- The lawsuit accuses Friedberg of breaching his legal duties, authorizing fraudulent transfers, and facilitating “hush money” payments to potential whistleblowers.
- FTX aims to recover substantial amounts, including Friedberg’s reported $300,000 salary,
FTX, the cryptocurrency exchange that faced a significant downfall last year, has recently taken legal action by filing a lawsuit against Daniel Friedberg, a former executive who held multiple important roles within the company.
The lawsuit accuses Friedberg of various misconduct, including breaching his legal duties, authorizing fraudulent transfers, and facilitating “hush money” payments to potential whistleblowers to suppress information about regulatory issues and alleged close connections between FTX and Alameda Research.
Hush Money is typically offered as a form of compensation or incentive to maintain confidentiality, often in situations where the disclosed information could be damaging or detrimental to the interests of the party offering the payment.
In a comprehensive 40-page complaint, FTX aims to recover substantial amounts, such as Friedberg’s reported $300,000 salary, a $1.4 million signing bonus, and 8% equity in FTX US, all of which were supposedly granted during his 22-month tenure at the exchange. FTX’s new management has, in numerous court filings, former executives misused alleged company funds.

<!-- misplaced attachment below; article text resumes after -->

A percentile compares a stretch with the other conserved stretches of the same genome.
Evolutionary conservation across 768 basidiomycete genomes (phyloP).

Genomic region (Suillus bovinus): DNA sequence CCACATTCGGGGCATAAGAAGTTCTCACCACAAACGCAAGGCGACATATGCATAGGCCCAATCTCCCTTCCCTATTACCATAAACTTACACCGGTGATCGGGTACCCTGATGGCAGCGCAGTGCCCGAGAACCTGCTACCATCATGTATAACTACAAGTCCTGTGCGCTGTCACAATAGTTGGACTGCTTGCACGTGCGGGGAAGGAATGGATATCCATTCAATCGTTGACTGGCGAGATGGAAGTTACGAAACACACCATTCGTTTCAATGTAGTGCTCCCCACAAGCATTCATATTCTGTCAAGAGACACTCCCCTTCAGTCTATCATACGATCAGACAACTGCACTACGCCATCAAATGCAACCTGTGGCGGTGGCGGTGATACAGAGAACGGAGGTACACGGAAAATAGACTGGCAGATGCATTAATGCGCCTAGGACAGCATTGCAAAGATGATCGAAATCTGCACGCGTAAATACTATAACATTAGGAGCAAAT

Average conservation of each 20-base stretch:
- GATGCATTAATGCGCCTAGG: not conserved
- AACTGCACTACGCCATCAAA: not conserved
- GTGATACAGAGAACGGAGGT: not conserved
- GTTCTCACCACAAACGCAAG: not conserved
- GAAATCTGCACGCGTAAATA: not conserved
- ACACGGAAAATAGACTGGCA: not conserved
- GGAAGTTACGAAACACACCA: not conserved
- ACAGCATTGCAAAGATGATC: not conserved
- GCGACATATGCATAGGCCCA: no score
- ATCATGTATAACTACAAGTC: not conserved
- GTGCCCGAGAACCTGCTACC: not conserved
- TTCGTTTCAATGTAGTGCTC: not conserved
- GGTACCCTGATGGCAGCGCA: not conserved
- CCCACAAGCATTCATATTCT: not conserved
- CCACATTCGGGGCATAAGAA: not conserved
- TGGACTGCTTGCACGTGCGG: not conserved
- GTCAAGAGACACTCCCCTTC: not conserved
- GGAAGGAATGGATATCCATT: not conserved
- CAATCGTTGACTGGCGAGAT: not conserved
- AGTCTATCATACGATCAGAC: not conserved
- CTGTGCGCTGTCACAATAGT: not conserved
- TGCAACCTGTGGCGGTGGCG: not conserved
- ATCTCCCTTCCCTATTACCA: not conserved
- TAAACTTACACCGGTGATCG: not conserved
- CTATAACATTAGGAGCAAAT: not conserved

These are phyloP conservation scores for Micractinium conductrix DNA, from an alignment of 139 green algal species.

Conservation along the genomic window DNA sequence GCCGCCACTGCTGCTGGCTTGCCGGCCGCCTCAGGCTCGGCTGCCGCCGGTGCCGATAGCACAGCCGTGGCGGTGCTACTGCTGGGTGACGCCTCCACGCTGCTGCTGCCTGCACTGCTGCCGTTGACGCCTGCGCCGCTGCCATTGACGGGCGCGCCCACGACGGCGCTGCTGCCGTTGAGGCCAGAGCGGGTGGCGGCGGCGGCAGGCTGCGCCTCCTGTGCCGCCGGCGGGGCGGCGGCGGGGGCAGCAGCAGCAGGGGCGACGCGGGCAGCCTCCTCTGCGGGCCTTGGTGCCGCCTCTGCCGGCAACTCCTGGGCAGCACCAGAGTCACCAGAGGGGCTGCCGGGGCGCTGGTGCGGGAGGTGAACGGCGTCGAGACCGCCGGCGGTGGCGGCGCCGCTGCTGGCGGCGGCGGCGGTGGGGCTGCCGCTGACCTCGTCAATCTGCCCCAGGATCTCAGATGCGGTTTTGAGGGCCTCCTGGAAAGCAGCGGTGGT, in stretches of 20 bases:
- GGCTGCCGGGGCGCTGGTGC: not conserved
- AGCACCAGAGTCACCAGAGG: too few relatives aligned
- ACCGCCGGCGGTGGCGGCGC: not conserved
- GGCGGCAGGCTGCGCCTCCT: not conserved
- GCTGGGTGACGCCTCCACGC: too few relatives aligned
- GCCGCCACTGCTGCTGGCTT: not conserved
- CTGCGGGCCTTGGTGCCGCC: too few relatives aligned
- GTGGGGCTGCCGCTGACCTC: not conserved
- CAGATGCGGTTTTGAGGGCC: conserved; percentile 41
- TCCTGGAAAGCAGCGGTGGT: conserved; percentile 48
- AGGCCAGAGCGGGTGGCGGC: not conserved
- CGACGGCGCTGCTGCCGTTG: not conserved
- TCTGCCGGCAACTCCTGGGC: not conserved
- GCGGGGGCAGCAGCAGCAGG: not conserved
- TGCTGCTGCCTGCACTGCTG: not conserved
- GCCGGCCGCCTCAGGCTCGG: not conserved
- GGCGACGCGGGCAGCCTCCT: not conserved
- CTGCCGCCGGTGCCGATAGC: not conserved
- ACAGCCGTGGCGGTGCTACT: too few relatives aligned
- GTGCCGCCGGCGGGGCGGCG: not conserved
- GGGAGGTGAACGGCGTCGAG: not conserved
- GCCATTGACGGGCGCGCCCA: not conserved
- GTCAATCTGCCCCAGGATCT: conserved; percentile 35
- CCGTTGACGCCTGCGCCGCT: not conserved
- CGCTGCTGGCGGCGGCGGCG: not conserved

This lawsuit comes shortly after FTX initiated legal proceedings against Kivesa, a former Hollywood agent turned investor, and his investment firm, K5. FTX alleges that Kivesa and his firm misappropriated funds, and FTX are actively seeking the return of these allegedly diverted assets.
Reportedly, in 2022, Bankman-Fried, the co-founder of FTX, approved a transfer of $700 million to entities associated with K5. During that time, Bankman-Fried leveraged K5’s extensive network of celebrity and business connections as part of his efforts to secure rescue financing in the days leading up to FTX’s eventual bankruptcy in November 2022.
FTX’s troubles began with its widely publicized collapse last year, leading to bankruptcy. Subsequently, prosecutors have brought forth allegations of criminal mismanagement within the company. In December, co-founder Sam Bankman-Fried was arrested in the Bahamas and faced eight financial crime charges by the Complex Frauds and Cybercrime Unit in the Southern District of New York.
While Bankman-Fried pleaded not guilty in January, he was hit with additional charges in February, bringing the total count against him to 13, including conspiracy to commit wire fraud and defraud the United States while violating campaign finance laws.